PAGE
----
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Books

This Joyous Soul: Communicating with God

In anticipation of the release of CCAR Press’s forthcoming publication, This Joyous Soul: A New Voice for Ancient Yearnings, we invited Rabbi Sally J. Priesand to share an excerpt of the Foreword that she wrote.

Rabbi Menachem Mendel of Kotzk, also known as the Kotzker Rebbe, is remembered for his profoundly wise sayings, often simple, always insightful. When asked where God is, he answered that God dwells wherever people let God in. Prayer is one of the ways in which we let God in, offering us the opportunity to open our hearts to God’s presence. Thus, prayer books exist to help us communicate with God.

Prayer books enable us to look within to those values that shape our lives, and they assist us in gathering strength and courage for the tasks that remain undone. In many ways, a siddur is a history book that reflects the story of those who create it and those who pray from it. Each generation adds its own piece to the puzzle that is Judaism. A prayer book reflects those beliefs that are important to its users and provides insight into how Jewish tradition evolves from generation to generation.

Our children and grandchildren would probably find it strange to pray from a siddur that did not mention our Matriarchs, that talked about Israel only with the wish that the sacrificial cult be restored, and that consistently referred to God as “He.” They are the product of their generation, and their response to a prayer book reflects the values with which they have grown up. A willingness to change makes possible the continuity of our tradition.

Alden Solovy is a worthy representative of our generation, for creating spiritually satisfying prayer. With This Joyous Soul, a companion volume to This Grateful Heart, he has artfully crafted once again a book of prayer that touches the soul in joyous ways. His ability to focus on the needs of the human heart makes prayer accessible to the individual and the community living in a contemporary world.

We begin our day by celebrating God as the Creator of life, a reminder that God creates through us and so makes us all creators too. Solovy has taken this God-given gift of creativity and developed it in such a way that our eyes are opened to new truths, our souls uplifted, and our spirits made tranquil. An extraordinarily gifted liturgist, he puts into perspective those things that matter most and challenges us to delve into the innermost recesses of our hearts, there to find God and understand that God cares who we are and how we act and what we do. Indeed, God depends on us, even as we depend on God.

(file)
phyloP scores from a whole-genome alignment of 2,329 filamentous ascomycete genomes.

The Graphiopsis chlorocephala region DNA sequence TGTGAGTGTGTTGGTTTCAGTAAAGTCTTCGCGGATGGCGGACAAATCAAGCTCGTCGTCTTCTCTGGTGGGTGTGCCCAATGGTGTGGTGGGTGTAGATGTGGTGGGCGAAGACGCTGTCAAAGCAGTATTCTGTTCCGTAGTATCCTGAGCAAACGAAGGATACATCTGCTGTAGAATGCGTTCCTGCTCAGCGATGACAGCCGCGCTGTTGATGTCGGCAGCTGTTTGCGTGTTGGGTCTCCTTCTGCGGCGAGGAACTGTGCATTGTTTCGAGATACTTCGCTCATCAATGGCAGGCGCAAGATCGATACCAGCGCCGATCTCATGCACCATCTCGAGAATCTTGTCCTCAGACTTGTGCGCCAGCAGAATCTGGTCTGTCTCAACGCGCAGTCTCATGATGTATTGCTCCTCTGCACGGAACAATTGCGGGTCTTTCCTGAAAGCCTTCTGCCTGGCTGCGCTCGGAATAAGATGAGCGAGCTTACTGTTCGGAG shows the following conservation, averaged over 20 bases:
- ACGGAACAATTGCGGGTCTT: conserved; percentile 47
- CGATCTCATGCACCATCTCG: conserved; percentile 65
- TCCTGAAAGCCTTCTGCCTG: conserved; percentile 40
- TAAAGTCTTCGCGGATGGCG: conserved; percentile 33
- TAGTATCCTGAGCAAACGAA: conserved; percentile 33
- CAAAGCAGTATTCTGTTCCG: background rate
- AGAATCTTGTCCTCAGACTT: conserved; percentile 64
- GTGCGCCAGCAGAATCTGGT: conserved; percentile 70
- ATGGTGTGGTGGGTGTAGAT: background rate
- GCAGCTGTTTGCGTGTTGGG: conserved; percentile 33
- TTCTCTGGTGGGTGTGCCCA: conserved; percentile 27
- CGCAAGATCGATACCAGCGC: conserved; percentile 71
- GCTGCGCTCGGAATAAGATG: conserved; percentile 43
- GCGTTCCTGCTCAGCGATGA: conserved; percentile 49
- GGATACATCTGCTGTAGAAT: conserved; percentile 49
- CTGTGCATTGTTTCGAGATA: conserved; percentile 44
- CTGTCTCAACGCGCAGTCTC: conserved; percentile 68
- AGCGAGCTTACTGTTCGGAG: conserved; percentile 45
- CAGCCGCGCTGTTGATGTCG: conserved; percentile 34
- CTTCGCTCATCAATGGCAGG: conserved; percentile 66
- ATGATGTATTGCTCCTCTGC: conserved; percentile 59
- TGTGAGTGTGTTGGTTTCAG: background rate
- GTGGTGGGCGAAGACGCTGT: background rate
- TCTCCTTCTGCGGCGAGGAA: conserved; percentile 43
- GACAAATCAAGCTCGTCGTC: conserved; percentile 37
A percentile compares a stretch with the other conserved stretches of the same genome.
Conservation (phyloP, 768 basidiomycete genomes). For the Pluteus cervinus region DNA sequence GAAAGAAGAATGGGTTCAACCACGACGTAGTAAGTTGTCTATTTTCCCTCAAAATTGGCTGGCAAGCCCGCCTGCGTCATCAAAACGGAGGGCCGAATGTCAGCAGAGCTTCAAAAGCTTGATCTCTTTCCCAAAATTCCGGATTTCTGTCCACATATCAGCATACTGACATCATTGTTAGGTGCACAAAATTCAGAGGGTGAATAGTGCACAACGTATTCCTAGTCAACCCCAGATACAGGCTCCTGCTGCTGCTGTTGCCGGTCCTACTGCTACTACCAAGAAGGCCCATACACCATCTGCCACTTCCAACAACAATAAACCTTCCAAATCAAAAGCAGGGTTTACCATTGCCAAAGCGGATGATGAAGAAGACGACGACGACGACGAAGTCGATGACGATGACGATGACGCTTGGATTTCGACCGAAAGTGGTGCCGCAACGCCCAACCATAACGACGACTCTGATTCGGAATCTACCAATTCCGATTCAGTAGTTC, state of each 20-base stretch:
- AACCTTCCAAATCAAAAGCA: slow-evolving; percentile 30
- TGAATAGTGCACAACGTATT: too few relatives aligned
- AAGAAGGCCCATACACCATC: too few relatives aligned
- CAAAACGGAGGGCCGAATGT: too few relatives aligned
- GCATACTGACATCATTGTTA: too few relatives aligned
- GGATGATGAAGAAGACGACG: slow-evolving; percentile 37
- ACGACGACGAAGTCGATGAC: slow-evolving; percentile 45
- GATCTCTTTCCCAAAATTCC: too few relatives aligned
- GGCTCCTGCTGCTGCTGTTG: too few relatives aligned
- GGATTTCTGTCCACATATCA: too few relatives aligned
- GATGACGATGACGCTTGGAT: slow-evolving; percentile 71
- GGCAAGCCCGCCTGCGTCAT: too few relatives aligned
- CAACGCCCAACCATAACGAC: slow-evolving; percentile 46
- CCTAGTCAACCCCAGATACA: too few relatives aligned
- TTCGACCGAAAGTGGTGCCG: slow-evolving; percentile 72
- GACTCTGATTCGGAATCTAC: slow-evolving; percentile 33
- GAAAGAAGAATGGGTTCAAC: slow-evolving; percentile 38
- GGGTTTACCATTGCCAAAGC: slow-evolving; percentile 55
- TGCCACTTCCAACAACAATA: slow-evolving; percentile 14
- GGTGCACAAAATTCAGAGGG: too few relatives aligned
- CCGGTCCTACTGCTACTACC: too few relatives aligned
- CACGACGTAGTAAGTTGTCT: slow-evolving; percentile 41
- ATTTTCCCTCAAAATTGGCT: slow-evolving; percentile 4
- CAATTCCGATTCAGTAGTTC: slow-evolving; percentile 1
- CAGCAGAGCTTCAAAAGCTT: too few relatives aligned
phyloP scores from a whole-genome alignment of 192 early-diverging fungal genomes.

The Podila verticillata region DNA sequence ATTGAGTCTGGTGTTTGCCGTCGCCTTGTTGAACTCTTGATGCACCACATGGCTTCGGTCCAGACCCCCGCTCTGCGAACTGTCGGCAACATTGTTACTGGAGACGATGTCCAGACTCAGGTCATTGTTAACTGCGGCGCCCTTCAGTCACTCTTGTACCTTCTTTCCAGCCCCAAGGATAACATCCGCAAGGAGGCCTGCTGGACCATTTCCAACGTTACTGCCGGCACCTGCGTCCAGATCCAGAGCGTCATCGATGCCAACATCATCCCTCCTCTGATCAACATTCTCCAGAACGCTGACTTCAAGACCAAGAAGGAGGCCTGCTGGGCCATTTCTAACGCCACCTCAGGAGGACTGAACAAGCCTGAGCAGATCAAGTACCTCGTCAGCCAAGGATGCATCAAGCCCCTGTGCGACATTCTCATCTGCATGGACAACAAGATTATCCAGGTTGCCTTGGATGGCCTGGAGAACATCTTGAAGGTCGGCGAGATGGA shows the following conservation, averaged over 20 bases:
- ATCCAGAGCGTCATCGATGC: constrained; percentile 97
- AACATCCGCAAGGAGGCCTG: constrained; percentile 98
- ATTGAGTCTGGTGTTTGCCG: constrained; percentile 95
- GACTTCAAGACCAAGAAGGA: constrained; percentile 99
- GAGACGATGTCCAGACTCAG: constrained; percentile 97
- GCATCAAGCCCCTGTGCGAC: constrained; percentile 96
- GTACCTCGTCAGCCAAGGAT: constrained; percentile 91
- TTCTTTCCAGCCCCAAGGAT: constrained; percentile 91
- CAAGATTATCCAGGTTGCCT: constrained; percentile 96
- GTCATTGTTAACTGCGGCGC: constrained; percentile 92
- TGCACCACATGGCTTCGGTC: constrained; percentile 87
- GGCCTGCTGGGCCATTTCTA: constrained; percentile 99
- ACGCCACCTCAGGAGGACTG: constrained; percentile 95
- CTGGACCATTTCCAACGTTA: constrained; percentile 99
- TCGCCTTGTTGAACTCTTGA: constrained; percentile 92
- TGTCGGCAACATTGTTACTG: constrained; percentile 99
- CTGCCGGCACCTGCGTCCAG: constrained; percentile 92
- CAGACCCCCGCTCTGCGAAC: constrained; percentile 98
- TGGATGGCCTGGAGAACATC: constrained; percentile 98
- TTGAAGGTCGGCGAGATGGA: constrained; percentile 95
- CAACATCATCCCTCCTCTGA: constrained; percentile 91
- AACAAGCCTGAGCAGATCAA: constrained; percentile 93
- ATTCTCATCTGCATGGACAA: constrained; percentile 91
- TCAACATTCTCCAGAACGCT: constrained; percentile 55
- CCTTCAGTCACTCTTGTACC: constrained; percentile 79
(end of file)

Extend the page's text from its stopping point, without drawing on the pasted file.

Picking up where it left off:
This Joyous Soul was written to accompany Mishkan T’filah, with the hope that it would be placed in pew racks and used to enlarge the offerings found on the left-hand pages of the newest siddurim of the Reform Movement. That is good news, especially for those of us who attend synagogue services regularly and appreciate new material upon which to reflect. For those who do not attend quite as often, This Joyous

Soul invites you to consider the ways in which prayer can enrich your life. Either way, these prayers are appropriate for communal prayer and/or individual reflection.

Our teacher Dr. Jakob Petuchowski, z”l, used to say that one generation’s kavanah (intention) becomes the next generation’s keva (fixed prayer). In other words, the private prayers of one generation become the public prayers of the next. I am confident that Alden Solovy’s work will find a well-deserved place in whatever new prayer books are created by our generation, and for that I am eternally grateful.

Rabbi Sally J. Priesand was ordained at Hebrew Union College-Jewish Institute of Religion of Cincinnati in 1972, making her the first woman rabbi to be ordained by a rabbinical seminary.  She served first as assistant and then associate rabbi at Stephen Wise Free Synagogue in New York City before leading Monmouth Reform Temple in New Jersey from 1981 until her retirement in 2006.

Students from HUC-JIR recite Alden Solovy’s “On Making a Mistake,” one of the many readings included in the forthcoming publication This Joyous Soul, from CCAR Press.

Categories
Books

The Sacred Calling: Courage to Dare and to Dream

“[The Sacred Calling] is going to be an important document forever

The Sacred Calling: Four Decades of Women in the Rabbinate, newly published by CCAR Press, examines the ways in which the reality of women in the rabbinate has impacted upon all aspects of Jewish life. Rabbi Sally J. Priesand, first woman rabbi to be ordained by a rabbinical seminary, explains the personal and historical significance of an anthology that documents the journey of women in the rabbinate during the last four decades.

Q: How did you decide you wanted to be a rabbi? What part of the rabbi’s role made you want to fulfill this position?

A: I wanted to be a rabbi because I loved ritual and conducting services. When I was 16 and first came up with this idea, my temple encouraged me and let me do services and other kinds of things in the summer.